How Long the Average Herpes Outbreak Lasts (in 2019)

An initial herpes outbreak lasts a few weeks on average. Recurrent outbreaks tend to last about a week. 

When people discuss herpes, they usually are referring to oral or genital herpes, caused by HSV-1 and HSV-2. (Learn More

Two to ten days after first contracting the virus, the relevant location may show symptoms. Some people are asymptomatic or show very mild symptoms that they do not notice. These symptoms include lesions, blisters, and sores.

The symptoms last for a few weeks during the first outbreak but for a shorter period of time during recurring outbreaks. (Learn More)

It is known that some triggers, such as fatigue, genital irritation, menstruation, stress, and injury, can cause herpes to activate and result in more frequent outbreaks. (Learn More)

The length and severity of outbreaks can be reduced with antivirals, taken either as symptoms occur or as part of suppression therapy. Not everyone will need antivirals, depending on the severity and frequency of their symptoms.

Sleeping well, eating healthy, and protecting yourself from extreme weather, including sunshine, are good ideas if you deal with herpes outbreaks. These practices can reduce your symptoms. (Learn More)

Oral and Genital Herpes

While there are many types of herpesviruses, herpes generally refers to either oral or genital herpes, caused by either herpes simplex virus type 1 (HSV-1) or type 2 (HSV-2).

These viruses are very easy to spread. Many people infected with them show no symptoms or such mild symptoms that their condition goes unnoticed.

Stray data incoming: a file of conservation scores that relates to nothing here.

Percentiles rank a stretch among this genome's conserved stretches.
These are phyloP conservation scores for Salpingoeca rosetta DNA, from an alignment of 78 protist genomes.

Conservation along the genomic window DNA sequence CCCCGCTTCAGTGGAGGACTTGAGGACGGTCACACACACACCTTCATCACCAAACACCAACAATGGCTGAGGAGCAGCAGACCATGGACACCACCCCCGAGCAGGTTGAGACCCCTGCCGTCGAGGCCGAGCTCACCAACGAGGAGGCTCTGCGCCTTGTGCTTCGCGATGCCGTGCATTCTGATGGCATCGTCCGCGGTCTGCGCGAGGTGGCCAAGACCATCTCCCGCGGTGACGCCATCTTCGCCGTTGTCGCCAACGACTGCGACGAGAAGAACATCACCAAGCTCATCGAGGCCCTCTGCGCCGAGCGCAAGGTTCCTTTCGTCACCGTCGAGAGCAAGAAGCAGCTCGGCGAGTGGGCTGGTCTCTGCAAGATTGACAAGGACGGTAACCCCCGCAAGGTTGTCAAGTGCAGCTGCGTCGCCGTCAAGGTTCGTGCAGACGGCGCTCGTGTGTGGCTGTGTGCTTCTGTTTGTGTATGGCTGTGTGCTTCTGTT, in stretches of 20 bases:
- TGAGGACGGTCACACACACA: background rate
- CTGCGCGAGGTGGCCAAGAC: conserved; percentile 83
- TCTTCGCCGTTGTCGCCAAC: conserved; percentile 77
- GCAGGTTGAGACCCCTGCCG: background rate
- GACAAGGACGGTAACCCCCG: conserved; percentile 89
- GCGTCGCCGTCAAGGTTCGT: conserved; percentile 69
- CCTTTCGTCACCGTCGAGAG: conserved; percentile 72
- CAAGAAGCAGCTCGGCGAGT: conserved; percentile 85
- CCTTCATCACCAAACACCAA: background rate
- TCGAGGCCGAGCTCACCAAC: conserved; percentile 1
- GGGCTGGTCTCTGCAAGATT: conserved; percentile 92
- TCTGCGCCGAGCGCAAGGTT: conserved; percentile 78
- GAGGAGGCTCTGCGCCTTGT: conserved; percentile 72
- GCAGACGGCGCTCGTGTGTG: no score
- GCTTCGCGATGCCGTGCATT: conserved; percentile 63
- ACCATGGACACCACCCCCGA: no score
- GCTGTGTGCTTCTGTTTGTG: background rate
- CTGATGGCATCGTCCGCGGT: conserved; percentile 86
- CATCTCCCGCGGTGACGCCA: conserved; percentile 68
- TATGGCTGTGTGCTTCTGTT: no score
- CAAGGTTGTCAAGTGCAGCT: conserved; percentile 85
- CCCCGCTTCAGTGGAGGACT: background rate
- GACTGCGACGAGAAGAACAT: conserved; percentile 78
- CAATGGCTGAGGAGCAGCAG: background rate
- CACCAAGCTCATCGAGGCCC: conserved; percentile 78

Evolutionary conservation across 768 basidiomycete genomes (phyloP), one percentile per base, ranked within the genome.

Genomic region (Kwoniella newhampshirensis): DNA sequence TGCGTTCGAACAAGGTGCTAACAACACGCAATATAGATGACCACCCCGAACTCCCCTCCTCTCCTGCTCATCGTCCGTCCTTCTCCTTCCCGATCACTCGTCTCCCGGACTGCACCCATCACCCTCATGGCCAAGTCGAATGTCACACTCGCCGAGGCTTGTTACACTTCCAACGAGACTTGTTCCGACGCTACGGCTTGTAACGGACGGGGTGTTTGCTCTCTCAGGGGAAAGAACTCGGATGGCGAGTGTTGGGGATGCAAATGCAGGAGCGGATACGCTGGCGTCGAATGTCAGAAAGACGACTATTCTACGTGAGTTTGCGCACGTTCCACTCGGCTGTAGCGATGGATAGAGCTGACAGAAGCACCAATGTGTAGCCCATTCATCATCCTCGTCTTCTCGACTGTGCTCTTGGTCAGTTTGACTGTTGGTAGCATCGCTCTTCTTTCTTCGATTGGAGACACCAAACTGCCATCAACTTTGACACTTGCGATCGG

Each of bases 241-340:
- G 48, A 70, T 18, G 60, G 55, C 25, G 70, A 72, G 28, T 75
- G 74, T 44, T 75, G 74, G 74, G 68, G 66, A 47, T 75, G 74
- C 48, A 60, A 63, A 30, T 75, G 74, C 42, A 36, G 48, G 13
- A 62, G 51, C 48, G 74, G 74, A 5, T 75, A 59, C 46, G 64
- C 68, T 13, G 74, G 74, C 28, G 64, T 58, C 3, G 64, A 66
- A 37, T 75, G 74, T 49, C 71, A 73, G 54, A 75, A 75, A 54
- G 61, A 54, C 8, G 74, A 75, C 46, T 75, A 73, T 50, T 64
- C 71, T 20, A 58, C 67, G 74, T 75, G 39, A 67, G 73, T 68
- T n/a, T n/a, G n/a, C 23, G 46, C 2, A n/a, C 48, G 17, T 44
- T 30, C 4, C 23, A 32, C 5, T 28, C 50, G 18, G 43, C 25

While both viruses can cause either genital or oral herpes, HSV-1 is typically linked with oral herpes and HSV-2 with genital herpes. Once a person is infected with either virus, it typically takes two to ten days for symptoms to appear.

These symptoms essentially hit the body in waves, called outbreaks. The symptoms then slowly recede and then eventually recur again.

There are ways to reduce recurrences, although they cannot be totally prevented. Herpes is incurable, and it can be spread even if you are not currently showing symptoms.

First Outbreak and Recurring Outbreaks

The first outbreak of herpes you experience is generally the worst, occurring after the primary infection with the virus. After the above noted incubation period, you may begin to experience some serious symptoms.

The first outbreak of genital herpes tends to be more pronounced than with oral herpes. As noted by the American Sexual Health Association, the symptoms of oral herpes may be mistaken for other issues, such as a minor cut or crack in the skin, bug bites, pimples, or chapped lips. 

While you may not experience all of the following, and some people will experience milder or more severe symptoms, signs of a first outbreak for either genital or oral herpes include the following:

  • Lesions
  • Blisters or clusters of blisters
  • Sores
  • Flu-like symptoms

This initial outbreak can last a few weeks. It is generally not dangerous, but it can be uncomfortable and embarrassing. If you properly treat your symptoms, it can reduce the length of your outbreak (discussed below).